General Life Update – October 2007

Here’s an update as to what I’ve been doing lately.

I know I haven’t written an entry for a while.  I looked back and saw the last entry I wrote was Sept. 1, 2007.  I got to thinking it’s time write an update.

Since my last update not a whole lot has changed.  I’m still on those same goals I wrote about back then, though they’re taking a little longer than originally planned.

Mainly I’m working on Greg and I’s software project, which we plan to sell early next year.  (that’s the current plan anyway).  I’ve been working night and day on it, trying to get it finished as soon as possible.  It’s a huge software project.  By far the biggest and most intricate that I’ve ever worked on.  I’m having to use very complex computer programming skills that I’ve never had to use before, but it’s worth it.

I had gotten to the place where I hated computers and hated computer programming.  I began to dread working on projects, mainly because of the people I was working for, and the nature of the projects themselves.  But now, with TDP, I’m actually being challenged again.  It’s not menial rote.  I’m actually having to read software development books, and use my mind to think up creative ways to pull off super complex software features.

For example, in TDP, the user can go to our ‘New Segment’ screen, and can specify a very complex way of dealing with contacts.  All our competitors software projects handle contact groups by simply a ‘drag and drop’ sort of style.  You take a contact, and drop him or her in a folder, similar to how files are stored on a computer’s filesystem.

Greg and I designed TDP that it could handle those basic contact groups like other software packages, but we have a new concept which we call ‘segments’.  With our system you can go to the criteria screen, and can specify, “I want all contacts who have purchased such and such a product within the last 2 months, and live in Nevada’.  Another example, “I want all contacts who have received such and such a catalog in past month.”  Or “I want all contacts who have purchased over $500 worth of products from our company in the past year.”  You can build segments on all kinds of things – such as how much burden they’ve been on your helpdesk.  Pesky customers who ask for too many refunds.  All people of a particular faith, religion, or hobby in a certain area.  There’s all kinds of things you can do.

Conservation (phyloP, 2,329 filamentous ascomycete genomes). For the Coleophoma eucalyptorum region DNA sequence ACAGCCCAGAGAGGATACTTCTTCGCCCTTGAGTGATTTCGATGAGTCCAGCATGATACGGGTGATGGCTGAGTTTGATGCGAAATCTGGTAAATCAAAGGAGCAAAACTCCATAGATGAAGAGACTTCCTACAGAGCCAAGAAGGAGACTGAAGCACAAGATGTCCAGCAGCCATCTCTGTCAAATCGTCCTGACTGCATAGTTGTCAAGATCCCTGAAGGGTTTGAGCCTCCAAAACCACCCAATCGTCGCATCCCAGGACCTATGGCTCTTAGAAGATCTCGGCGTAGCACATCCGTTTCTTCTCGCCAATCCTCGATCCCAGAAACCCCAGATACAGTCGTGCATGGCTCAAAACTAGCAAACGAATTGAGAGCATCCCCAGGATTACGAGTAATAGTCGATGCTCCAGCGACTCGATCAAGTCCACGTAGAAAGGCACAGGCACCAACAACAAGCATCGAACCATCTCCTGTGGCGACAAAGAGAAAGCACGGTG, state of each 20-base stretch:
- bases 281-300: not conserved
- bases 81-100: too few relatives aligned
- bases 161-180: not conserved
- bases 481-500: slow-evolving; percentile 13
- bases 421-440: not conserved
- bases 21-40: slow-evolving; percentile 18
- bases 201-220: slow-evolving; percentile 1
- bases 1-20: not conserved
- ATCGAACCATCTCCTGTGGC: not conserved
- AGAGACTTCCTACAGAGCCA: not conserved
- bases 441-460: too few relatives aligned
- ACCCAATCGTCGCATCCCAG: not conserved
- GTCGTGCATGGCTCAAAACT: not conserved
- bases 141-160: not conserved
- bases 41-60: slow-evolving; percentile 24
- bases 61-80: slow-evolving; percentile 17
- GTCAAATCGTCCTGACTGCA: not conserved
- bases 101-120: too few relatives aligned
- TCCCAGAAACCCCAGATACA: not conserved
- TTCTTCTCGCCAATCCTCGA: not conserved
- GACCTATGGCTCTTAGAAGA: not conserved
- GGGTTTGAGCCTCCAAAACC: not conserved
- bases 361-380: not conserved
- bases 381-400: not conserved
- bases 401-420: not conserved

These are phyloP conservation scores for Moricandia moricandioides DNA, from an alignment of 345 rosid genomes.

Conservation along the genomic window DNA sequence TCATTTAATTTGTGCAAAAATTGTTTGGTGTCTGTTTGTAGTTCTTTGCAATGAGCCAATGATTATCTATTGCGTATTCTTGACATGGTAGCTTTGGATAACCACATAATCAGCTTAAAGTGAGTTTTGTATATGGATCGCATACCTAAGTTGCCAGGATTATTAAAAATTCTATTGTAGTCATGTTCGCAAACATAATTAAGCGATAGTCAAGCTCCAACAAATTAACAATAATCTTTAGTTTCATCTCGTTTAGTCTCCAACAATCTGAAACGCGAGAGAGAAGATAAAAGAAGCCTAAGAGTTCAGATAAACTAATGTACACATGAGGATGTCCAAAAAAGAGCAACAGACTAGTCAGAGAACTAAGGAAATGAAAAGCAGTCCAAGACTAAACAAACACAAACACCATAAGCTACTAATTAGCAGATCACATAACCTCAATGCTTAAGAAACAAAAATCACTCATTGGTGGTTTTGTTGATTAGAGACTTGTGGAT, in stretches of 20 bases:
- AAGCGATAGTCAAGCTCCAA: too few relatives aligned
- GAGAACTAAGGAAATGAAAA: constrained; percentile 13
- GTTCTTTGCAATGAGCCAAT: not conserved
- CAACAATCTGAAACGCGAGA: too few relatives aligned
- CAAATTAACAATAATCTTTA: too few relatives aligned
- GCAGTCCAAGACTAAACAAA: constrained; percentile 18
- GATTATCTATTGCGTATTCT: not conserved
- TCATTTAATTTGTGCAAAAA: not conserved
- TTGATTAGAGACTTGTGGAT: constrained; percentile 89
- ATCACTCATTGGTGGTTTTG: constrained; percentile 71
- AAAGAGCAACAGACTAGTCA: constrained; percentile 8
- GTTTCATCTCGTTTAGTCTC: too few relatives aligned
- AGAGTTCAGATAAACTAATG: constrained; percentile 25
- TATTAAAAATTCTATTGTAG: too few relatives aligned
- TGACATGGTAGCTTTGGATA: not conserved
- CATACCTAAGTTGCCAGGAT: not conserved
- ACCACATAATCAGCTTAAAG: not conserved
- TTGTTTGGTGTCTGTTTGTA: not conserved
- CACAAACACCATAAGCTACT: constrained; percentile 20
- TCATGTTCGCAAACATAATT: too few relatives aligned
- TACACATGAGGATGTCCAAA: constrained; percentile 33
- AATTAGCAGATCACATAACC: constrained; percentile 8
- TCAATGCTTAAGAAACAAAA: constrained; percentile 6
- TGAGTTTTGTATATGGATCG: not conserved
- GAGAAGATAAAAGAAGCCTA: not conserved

It’s super advanced, and I coded our software to where it could handle this in near REAL TIME.  (Amazing, I know – *pats myself on the back*)  In our product you can be sitting there, looking at your screen, someone can come online, order some products (via your website) then if they have purchased more than $500 they pop up on your computer screen (if you happen to be looking at that segment).  Well, you have to hit ‘refresh’, but still.  Try doing that in ACT, or Goldmine.  We’re going to blow our competitors away, literally.  That feature alone is unheard of, but we have countless other awesome features.

Other than TDP, I’ve been doing math studies.  A few months back I said I was going to read some mathematical philosophy books, and work through some other math textbooks I’ve purchased.  I’ve been doing just that.  I just got done working through the entire Algebra section of a textbook of mine.  I worked every odd problem (so I could know if I got the right answer).  I’m on logarithms right now.  I could’ve went through all of this a lot faster than I have, but I take a lot of time to study everything out and understand why the equations I’m plugging numbers into work.

I semi-recently (months ago, but I can’t remember when exactly) studied how to take sin, cos, and tan without a calculator.  I can actually write my own algorithm that can calculate that using calculus.  Pretty cool.  I read Issac Newton’s original work on Calculus (Fluxions, lol).  Classic works from the 1600s, haha.  Well hey, it works, and Newton was a philosopher, so he actually EXPLAINS WHY IT WORKS – in WORDS.  Strange thing to hear a person explaining math in words.  Something you don’t see in math textbooks.  In school, I used to just plug numbers into my calculator.  I had no idea what I was actually doing.  It was just some mechanical procedure you do.  Now I understand how it all works.  Mathematics is pretty fun when you study the proofs and the intricacies of how it all works.  I myself actually enjoy working the math problems themselves as well.  I used to hate the word problems, typically the ones at the end of each section that were difficult, but now I like those the best.  I guess I like a challenge these days.